Imaging Biomarkers for Lung Cancer Screening
Upon the successful completion of this project, the identified imaging biomarkers will be shown to be instrumental in reducing the false-positive rate significantly for lung CT scans while the true-positive rate is maintained. This approach will also help physicians to accurately stage lung cancers and non-invasively monitor cancer progression and therapeutic response. Equally important is the technical significance of this project, which is expected to have a lasting impact for the field of imaging informatics in general.
This is a follow-up study for our funded NIH R21 project (EB019074, 09/11/2015-06/30/2019) and the previous non-disclosure agreement (NLST-53). it is clear that the current best strategy is comprehensive diagnostic testing and adaptive individualized therapy. Therefore, research on sophisticated biomarkers is key, and imaging informatics must perform exclusive and intelligent mining through a huge amount tomographic data to help build correlative and predictive models. The overall goal of this project is to develop a tensor-based deformable dictionary learning (DcL) method for extraction of CT imaging biomarkers and several deep learning (DpL) algorithms to compress these biomarkers for differentiation between true-false and positive-negative CT lung screening results. The major innovation of this project is to synergistically integrate tensor decomposition, deformable dictionary learning, compressive sensing, greedy layer-wise training of deep networks, deep Boltzmann machine, multi-class boosting, supercomputing and big data mining into a brand-new imaging informatics approach. The three specific aims are defined as follows.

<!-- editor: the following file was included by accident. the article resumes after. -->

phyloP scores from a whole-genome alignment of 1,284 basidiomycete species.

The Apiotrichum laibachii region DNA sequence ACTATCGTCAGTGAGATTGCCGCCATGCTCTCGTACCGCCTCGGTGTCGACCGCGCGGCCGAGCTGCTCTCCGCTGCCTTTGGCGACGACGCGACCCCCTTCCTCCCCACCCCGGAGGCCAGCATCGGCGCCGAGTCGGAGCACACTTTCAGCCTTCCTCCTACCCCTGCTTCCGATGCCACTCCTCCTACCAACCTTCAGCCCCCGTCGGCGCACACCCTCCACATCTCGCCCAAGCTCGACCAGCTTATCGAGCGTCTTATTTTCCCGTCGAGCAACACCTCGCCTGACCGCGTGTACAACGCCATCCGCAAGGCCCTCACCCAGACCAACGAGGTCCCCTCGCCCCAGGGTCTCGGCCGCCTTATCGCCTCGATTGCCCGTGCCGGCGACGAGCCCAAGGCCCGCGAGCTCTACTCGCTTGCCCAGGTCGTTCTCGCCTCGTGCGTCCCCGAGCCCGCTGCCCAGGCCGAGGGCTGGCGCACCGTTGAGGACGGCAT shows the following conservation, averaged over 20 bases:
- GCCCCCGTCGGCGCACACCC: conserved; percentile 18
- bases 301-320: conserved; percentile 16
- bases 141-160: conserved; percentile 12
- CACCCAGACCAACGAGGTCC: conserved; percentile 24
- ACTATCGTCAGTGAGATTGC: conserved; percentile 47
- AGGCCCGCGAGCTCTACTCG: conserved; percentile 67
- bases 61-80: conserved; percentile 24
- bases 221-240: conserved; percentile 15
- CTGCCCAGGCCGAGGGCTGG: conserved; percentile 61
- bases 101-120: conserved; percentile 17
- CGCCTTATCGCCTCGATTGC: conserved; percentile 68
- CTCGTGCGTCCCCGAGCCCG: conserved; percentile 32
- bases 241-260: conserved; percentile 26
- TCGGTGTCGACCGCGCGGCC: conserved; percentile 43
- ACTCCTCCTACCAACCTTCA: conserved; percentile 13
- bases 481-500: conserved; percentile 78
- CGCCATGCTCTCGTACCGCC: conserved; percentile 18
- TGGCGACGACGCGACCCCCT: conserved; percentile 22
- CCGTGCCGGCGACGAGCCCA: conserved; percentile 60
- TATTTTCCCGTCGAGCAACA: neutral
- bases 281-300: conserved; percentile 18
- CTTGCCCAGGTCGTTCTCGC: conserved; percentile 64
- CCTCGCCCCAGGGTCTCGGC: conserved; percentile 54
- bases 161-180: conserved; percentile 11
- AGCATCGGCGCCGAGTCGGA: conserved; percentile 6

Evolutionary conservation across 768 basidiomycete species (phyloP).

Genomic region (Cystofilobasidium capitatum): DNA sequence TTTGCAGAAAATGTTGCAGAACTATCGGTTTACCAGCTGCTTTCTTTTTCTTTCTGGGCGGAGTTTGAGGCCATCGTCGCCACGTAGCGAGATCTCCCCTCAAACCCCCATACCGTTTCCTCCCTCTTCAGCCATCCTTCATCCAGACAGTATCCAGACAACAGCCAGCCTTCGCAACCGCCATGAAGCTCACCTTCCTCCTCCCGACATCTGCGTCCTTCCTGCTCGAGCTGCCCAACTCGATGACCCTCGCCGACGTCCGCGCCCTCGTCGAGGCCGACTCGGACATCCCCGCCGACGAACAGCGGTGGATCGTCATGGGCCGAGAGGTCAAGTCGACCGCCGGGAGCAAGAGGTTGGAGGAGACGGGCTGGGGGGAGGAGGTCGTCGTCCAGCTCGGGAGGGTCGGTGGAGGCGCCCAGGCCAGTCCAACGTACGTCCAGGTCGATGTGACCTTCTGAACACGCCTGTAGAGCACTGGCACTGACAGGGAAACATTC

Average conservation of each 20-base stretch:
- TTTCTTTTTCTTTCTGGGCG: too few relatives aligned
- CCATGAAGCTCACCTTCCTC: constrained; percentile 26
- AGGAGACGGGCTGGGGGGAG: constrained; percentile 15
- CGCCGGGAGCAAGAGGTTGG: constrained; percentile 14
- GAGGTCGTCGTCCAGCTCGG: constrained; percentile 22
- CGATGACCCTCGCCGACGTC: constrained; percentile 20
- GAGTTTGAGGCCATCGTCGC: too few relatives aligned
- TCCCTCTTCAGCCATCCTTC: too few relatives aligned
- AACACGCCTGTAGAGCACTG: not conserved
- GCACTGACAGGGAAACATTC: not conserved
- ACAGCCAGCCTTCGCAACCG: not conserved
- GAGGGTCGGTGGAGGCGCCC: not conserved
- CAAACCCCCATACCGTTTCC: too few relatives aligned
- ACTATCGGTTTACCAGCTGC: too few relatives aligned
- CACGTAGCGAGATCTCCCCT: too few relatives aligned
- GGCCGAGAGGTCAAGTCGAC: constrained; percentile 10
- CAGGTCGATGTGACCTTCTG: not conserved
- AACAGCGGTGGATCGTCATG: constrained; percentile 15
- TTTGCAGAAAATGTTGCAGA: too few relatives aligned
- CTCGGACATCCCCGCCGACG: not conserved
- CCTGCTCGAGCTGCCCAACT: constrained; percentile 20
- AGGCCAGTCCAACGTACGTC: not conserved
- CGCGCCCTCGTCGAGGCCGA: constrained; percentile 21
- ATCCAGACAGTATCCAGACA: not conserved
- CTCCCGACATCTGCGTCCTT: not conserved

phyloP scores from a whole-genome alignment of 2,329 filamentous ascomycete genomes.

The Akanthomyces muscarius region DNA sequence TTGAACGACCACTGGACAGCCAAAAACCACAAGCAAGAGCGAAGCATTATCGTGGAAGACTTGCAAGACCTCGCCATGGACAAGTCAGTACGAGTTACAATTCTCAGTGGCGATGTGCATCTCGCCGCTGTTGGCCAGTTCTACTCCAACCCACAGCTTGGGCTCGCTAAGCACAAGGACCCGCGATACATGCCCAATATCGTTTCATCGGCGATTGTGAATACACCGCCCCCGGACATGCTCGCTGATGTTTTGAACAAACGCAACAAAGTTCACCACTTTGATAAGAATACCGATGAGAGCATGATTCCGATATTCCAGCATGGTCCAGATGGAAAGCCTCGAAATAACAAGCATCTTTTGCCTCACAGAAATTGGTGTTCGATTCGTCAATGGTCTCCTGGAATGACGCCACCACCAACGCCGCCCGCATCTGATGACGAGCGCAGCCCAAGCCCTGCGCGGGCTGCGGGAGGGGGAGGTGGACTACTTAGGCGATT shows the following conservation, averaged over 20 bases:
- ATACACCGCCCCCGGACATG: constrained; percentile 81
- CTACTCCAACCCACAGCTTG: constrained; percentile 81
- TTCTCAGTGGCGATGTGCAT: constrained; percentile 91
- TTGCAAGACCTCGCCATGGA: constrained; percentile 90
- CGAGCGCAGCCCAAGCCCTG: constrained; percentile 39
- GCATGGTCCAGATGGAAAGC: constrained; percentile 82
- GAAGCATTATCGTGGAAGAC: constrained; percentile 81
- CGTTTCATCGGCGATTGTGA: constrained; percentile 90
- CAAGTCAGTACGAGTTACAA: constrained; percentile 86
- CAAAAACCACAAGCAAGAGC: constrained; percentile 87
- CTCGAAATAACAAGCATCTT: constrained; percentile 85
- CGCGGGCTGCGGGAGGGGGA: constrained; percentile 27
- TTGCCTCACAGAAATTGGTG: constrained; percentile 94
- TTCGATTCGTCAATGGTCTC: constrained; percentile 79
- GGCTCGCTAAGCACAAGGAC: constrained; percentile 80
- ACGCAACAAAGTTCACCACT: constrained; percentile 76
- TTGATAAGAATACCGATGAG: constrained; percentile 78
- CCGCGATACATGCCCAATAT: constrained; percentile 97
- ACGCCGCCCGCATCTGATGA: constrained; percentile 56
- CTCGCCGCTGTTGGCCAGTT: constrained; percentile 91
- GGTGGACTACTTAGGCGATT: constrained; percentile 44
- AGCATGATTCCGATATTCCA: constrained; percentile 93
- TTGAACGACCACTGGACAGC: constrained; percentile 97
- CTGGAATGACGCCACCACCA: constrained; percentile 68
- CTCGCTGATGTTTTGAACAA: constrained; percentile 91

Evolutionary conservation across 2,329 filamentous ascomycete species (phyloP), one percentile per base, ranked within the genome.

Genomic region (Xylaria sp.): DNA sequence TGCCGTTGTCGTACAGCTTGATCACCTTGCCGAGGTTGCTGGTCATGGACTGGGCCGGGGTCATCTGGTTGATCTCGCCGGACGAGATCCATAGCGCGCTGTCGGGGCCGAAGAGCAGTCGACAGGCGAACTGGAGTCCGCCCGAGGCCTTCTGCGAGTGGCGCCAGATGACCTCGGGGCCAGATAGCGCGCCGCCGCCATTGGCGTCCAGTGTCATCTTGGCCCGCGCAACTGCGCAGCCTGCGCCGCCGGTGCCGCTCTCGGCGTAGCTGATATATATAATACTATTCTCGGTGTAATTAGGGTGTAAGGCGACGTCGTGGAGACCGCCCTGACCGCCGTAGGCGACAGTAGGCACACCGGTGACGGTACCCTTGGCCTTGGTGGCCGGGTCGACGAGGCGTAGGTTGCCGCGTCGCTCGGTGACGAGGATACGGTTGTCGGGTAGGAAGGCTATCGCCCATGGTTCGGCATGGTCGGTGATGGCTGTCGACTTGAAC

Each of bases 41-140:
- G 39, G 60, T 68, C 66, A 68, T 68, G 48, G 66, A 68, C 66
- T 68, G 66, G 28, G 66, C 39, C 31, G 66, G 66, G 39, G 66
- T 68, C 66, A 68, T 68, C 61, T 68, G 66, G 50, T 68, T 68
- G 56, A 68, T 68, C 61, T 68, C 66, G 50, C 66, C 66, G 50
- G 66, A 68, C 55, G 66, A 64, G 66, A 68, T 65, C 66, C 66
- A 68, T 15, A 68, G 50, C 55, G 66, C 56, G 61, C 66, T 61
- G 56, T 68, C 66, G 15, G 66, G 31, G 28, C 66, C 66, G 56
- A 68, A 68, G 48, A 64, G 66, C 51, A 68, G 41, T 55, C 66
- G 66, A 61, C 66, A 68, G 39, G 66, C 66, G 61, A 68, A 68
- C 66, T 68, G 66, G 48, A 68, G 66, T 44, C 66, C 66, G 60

Specific Aim 1 – Deformable Dictionary Learning-based Image Feature Extraction
Task 1.1. Dictionary Learning Framework: State-of-the-art tensor decomposition and deformable dictionary techniques will be used to formulate a discriminative DcL framework for lung cancer screening. The DcL-based sparse representation, in terms of cancer-relevant dictionary atoms, and their relationships will be treated as novel phenotypic biomarkers.
Task 1.2. Functional Optimization: A block successive upper-bound minimization scheme will be used to optimize the deformable DcL objective functional.
Specific Aim 2 – Deep Learning-based Feature Extraction and Classification
Task 2.1. Discriminative Feature Learning: Based on recent advances in DpL, a new multimodal learning method based on greedy layer-wise training of deep networks and deep Boltzmann machine learning method will be developed to extract discriminative features.
Task 2.2. Classification and Multi-class Boosting: A two-level classification scheme and multi-class boosting classification approach will be developed to classify the lung cancer screening results into negative (normal) and positive (lung cancer), as well as to stage positive results. Visualization techniques will be developed for post-hoc interpretations.
Specific Aim 3 – Clinical Application and Evaluation
Task 3.1. Software Development: A user-friendly software interface will be developed. Then, all the components of the proposed algorithms will be integrated and verified using 200 selected cases from the NLST database.
Task 3.2. Computational Acceleration: The proposed algorithms will be accelerated via different software and hardware methods to meet research and clinical needs, as outlined in Task 3.3.
Task 3.3. Observer Study: A pilot study will be performed to show that the proposed imaging informatics methodology can help to reduce the false-positive rate while the true-positive rate is maintained. An observer study will be performed to evaluate the ability of the output generated by the proposed imaging informatics methodology to assist radiologists in the distinction between benign and malignant lung nodules. The performance of the radiologists first without, and then with, the computer output will be evaluated through receiver operating characteristic analysis.
Yu Cao, PhD, Professor, University of Massachusetts Lowell